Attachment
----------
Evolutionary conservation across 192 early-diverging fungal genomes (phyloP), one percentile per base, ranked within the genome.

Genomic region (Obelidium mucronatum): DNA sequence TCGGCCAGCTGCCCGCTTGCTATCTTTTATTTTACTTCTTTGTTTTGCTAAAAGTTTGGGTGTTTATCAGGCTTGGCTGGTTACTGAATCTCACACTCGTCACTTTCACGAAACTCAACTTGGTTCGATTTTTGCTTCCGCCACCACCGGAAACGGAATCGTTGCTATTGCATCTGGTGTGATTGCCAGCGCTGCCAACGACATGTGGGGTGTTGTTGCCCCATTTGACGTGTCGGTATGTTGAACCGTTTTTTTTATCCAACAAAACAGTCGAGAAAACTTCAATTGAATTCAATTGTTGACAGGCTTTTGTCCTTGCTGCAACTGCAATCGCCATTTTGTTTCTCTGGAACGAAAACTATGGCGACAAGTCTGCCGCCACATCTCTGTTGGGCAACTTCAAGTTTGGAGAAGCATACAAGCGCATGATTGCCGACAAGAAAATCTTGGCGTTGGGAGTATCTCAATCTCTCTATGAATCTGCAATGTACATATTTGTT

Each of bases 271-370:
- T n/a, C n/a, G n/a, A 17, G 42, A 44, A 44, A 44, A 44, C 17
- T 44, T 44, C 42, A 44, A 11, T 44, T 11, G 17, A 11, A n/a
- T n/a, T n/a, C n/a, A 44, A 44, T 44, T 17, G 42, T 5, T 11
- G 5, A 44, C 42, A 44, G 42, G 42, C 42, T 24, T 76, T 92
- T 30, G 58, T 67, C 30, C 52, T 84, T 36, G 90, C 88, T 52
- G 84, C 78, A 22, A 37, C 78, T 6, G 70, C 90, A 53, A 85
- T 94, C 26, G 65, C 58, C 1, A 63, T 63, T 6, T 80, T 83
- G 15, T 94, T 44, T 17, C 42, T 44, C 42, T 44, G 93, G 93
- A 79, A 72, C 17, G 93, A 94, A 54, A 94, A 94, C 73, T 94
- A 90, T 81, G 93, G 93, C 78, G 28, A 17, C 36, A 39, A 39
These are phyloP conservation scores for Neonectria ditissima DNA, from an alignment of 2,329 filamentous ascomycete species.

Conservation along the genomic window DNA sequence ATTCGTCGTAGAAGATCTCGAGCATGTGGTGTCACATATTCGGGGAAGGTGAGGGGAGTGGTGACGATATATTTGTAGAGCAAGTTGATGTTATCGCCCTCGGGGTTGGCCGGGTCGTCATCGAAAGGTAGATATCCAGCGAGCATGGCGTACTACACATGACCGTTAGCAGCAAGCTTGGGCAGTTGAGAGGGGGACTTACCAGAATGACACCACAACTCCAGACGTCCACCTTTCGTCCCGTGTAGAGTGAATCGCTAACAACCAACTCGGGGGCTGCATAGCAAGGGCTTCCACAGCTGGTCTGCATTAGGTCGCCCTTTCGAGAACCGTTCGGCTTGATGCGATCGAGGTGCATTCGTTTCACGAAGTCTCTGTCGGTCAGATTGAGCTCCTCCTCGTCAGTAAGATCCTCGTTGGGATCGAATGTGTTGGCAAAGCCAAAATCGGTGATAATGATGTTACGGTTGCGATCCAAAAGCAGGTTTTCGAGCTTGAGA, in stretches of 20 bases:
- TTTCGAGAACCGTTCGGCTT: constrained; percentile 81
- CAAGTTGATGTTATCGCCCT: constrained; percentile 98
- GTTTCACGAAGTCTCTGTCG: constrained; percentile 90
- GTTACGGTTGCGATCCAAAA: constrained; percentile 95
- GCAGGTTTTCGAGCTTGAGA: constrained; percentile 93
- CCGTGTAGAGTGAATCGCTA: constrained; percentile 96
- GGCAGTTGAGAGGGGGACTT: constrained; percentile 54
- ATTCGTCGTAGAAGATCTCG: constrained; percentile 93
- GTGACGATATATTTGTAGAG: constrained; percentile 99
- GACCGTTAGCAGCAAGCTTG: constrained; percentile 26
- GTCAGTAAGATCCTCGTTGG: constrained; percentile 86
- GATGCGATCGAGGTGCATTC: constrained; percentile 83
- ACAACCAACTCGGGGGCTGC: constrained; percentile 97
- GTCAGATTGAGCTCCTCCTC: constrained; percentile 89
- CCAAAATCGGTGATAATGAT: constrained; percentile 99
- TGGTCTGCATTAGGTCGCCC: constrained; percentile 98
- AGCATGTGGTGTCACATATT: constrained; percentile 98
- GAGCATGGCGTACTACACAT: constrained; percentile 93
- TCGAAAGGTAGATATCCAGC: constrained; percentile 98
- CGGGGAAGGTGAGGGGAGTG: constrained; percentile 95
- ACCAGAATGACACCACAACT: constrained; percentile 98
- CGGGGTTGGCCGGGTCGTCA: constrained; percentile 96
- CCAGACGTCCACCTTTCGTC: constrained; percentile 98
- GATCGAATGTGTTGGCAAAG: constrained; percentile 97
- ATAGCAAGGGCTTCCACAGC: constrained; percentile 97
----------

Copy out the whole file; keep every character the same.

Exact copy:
Evolutionary conservation across 192 early-diverging fungal genomes (phyloP), one percentile per base, ranked within the genome.

Genomic region (Obelidium mucronatum): DNA sequence TCGGCCAGCTGCCCGCTTGCTATCTTTTATTTTACTTCTTTGTTTTGCTAAAAGTTTGGGTGTTTATCAGGCTTGGCTGGTTACTGAATCTCACACTCGTCACTTTCACGAAACTCAACTTGGTTCGATTTTTGCTTCCGCCACCACCGGAAACGGAATCGTTGCTATTGCATCTGGTGTGATTGCCAGCGCTGCCAACGACATGTGGGGTGTTGTTGCCCCATTTGACGTGTCGGTATGTTGAACCGTTTTTTTTATCCAACAAAACAGTCGAGAAAACTTCAATTGAATTCAATTGTTGACAGGCTTTTGTCCTTGCTGCAACTGCAATCGCCATTTTGTTTCTCTGGAACGAAAACTATGGCGACAAGTCTGCCGCCACATCTCTGTTGGGCAACTTCAAGTTTGGAGAAGCATACAAGCGCATGATTGCCGACAAGAAAATCTTGGCGTTGGGAGTATCTCAATCTCTCTATGAATCTGCAATGTACATATTTGTT

Each of bases 271-370:
- T n/a, C n/a, G n/a, A 17, G 42, A 44, A 44, A 44, A 44, C 17
- T 44, T 44, C 42, A 44, A 11, T 44, T 11, G 17, A 11, A n/a
- T n/a, T n/a, C n/a, A 44, A 44, T 44, T 17, G 42, T 5, T 11
- G 5, A 44, C 42, A 44, G 42, G 42, C 42, T 24, T 76, T 92
- T 30, G 58, T 67, C 30, C 52, T 84, T 36, G 90, C 88, T 52
- G 84, C 78, A 22, A 37, C 78, T 6, G 70, C 90, A 53, A 85
- T 94, C 26, G 65, C 58, C 1, A 63, T 63, T 6, T 80, T 83
- G 15, T 94, T 44, T 17, C 42, T 44, C 42, T 44, G 93, G 93
- A 79, A 72, C 17, G 93, A 94, A 54, A 94, A 94, C 73, T 94
- A 90, T 81, G 93, G 93, C 78, G 28, A 17, C 36, A 39, A 39
These are phyloP conservation scores for Neonectria ditissima DNA, from an alignment of 2,329 filamentous ascomycete species.

Conservation along the genomic window DNA sequence ATTCGTCGTAGAAGATCTCGAGCATGTGGTGTCACATATTCGGGGAAGGTGAGGGGAGTGGTGACGATATATTTGTAGAGCAAGTTGATGTTATCGCCCTCGGGGTTGGCCGGGTCGTCATCGAAAGGTAGATATCCAGCGAGCATGGCGTACTACACATGACCGTTAGCAGCAAGCTTGGGCAGTTGAGAGGGGGACTTACCAGAATGACACCACAACTCCAGACGTCCACCTTTCGTCCCGTGTAGAGTGAATCGCTAACAACCAACTCGGGGGCTGCATAGCAAGGGCTTCCACAGCTGGTCTGCATTAGGTCGCCCTTTCGAGAACCGTTCGGCTTGATGCGATCGAGGTGCATTCGTTTCACGAAGTCTCTGTCGGTCAGATTGAGCTCCTCCTCGTCAGTAAGATCCTCGTTGGGATCGAATGTGTTGGCAAAGCCAAAATCGGTGATAATGATGTTACGGTTGCGATCCAAAAGCAGGTTTTCGAGCTTGAGA, in stretches of 20 bases:
- TTTCGAGAACCGTTCGGCTT: constrained; percentile 81
- CAAGTTGATGTTATCGCCCT: constrained; percentile 98
- GTTTCACGAAGTCTCTGTCG: constrained; percentile 90
- GTTACGGTTGCGATCCAAAA: constrained; percentile 95
- GCAGGTTTTCGAGCTTGAGA: constrained; percentile 93
- CCGTGTAGAGTGAATCGCTA: constrained; percentile 96
- GGCAGTTGAGAGGGGGACTT: constrained; percentile 54
- ATTCGTCGTAGAAGATCTCG: constrained; percentile 93
- GTGACGATATATTTGTAGAG: constrained; percentile 99
- GACCGTTAGCAGCAAGCTTG: constrained; percentile 26
- GTCAGTAAGATCCTCGTTGG: constrained; percentile 86
- GATGCGATCGAGGTGCATTC: constrained; percentile 83
- ACAACCAACTCGGGGGCTGC: constrained; percentile 97
- GTCAGATTGAGCTCCTCCTC: constrained; percentile 89
- CCAAAATCGGTGATAATGAT: constrained; percentile 99
- TGGTCTGCATTAGGTCGCCC: constrained; percentile 98
- AGCATGTGGTGTCACATATT: constrained; percentile 98
- GAGCATGGCGTACTACACAT: constrained; percentile 93
- TCGAAAGGTAGATATCCAGC: constrained; percentile 98
- CGGGGAAGGTGAGGGGAGTG: constrained; percentile 95
- ACCAGAATGACACCACAACT: constrained; percentile 98
- CGGGGTTGGCCGGGTCGTCA: constrained; percentile 96
- CCAGACGTCCACCTTTCGTC: constrained; percentile 98
- GATCGAATGTGTTGGCAAAG: constrained; percentile 97
- ATAGCAAGGGCTTCCACAGC: constrained; percentile 97